How should a Christian vote? This should be a difficult question. This question should cause tension, even anxiety. We do not need a simplified rubric for the “right” way to vote. We need an understanding of how our citizenship in the Kingdom of God informs our citizenship in this country. In this series, I will not tell you which candidate or party to vote for. I will not present a handy chart telling you which candidate checks the most “Christian” boxes. I will not make your decision easier. I will equip you to make the decision faithfully, with a better understanding of the relationship between Kingdom and Country.
There are three complex, highly nuanced steps to how a Christian should vote.
Step 1: Understand the Kingdom of God. I examined Step 1 here. It’s foundational for the rest of the series, so start there if you missed it or need a reminder.
Step 2: Determine how the Kingdom of God should influence the country. This is where I’ll be spending time for the next several posts, including this one.
Step 3: Make your decision.
I hope you will join me in this complicated and Christ-centered process of discernment as we prepare for the upcoming election.
The Separatist Options
After studying the nature of the Kingdom of God — its ethics, values, commitments, and obligations — we can turn to a clear-eyed comparison of the Kingdom of God with the United States. We ought to notice some striking differences, and these differences ought to give us pause as we consider how and whether to be politically active. In Part 1 I concluded that 1) a clear vision of the Kingdom of God relativizes all American politics; 2) the Kingdom will not come by means of electoral politics; 3) no political party has a platform that is totally aligned with the values and ethics of the Kingdom of God; and, 4) American values and commitments are not identical with Kingdom values and commitments.
For some Christians, these conclusions lead to a Separatist approach to Kingdom and Country. People and churches who take this approach recognize the fundamental incompatibility of the Kingdom of God with United States politics and choose to disengage from direct political participation, including by not voting or seeking public office. There are two types of Separatism, which I’ll call Isolationist Separatism and Prophetic Separatism. While they have the same basic starting point – the belief that the Kingdom and the Country are and always will be incompatible – they play out in very different ways.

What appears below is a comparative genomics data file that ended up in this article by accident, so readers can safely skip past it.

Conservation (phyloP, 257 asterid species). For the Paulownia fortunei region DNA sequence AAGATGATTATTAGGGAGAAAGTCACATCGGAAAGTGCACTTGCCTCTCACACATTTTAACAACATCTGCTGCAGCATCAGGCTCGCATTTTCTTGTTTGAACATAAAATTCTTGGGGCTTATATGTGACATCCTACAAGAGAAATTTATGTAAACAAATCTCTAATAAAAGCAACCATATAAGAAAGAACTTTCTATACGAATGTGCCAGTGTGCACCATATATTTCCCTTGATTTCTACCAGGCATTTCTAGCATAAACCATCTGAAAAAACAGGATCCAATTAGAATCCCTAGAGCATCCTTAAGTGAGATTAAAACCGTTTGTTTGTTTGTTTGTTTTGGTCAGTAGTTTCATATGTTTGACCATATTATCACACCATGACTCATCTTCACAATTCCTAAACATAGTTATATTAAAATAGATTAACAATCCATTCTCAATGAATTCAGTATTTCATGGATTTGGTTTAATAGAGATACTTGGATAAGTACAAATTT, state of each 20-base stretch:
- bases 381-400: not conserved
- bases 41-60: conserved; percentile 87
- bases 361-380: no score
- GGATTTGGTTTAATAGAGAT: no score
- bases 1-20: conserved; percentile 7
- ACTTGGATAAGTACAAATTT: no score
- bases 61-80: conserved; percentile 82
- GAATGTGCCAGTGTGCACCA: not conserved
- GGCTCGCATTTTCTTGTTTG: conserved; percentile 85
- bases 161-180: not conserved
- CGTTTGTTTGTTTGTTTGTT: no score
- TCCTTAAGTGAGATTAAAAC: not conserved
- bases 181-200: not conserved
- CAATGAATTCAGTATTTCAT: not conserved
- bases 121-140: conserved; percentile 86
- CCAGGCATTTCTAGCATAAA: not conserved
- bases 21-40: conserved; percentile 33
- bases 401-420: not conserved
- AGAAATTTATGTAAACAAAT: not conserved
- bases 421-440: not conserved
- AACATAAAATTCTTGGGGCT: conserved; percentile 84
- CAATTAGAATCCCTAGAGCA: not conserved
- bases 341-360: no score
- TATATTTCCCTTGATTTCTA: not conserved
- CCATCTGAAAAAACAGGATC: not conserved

Isolationist Separatism generally includes disengagement from American society as a whole, not only from politics. The Amish are the most familiar example of this approach. The Amish and other Christians with similar histories and some shared theological distinctives (Hutterites, some Mennonites, some Brethren) view the world as lost to sin and completely corrupted. They seek to isolate themselves in order to protect the moral and doctrinal purity of their communities as they await the return of Jesus Christ. People who take this approach are not likely to be reading this blog, so I won’t spend more time elaborating on this approach.
American religious history provides another example of Isolationist Separatism that is much less familiar today. From the 1920s to the 1960s many evangelical and fundamentalist Christians were de facto isolationists. Following the humiliation of the Scopes Trial, in which fundamentalist Christians were portrayed as backwards and ignorant, many fundamentalist Christian communities retreated from public life. They constructed and reinforced insular communities in which they could minimize engagement with “secular” entertainment or current events. They were also heavily influenced by dispensationalism, a movement that promoted the imminent return of Jesus Christ and the recent theological innovation of a secret rapture of the faithful remnant. As fundamentalists awaited their rescue from the sin-forsaken world, they saw little reason to participate in American culture or politics. They expected the world to grow increasingly corrupt, violent, and sick, and therefore had no motive to improve it through public policy. This political disengagement largely ended with the founding of the Religious Right, the Moral Majority and similar religio-political organizations, although the underlying theology remained largely intact. (For a history of this reversal from isolation to political engagement, watch this lecture by historian Randall Balmer.)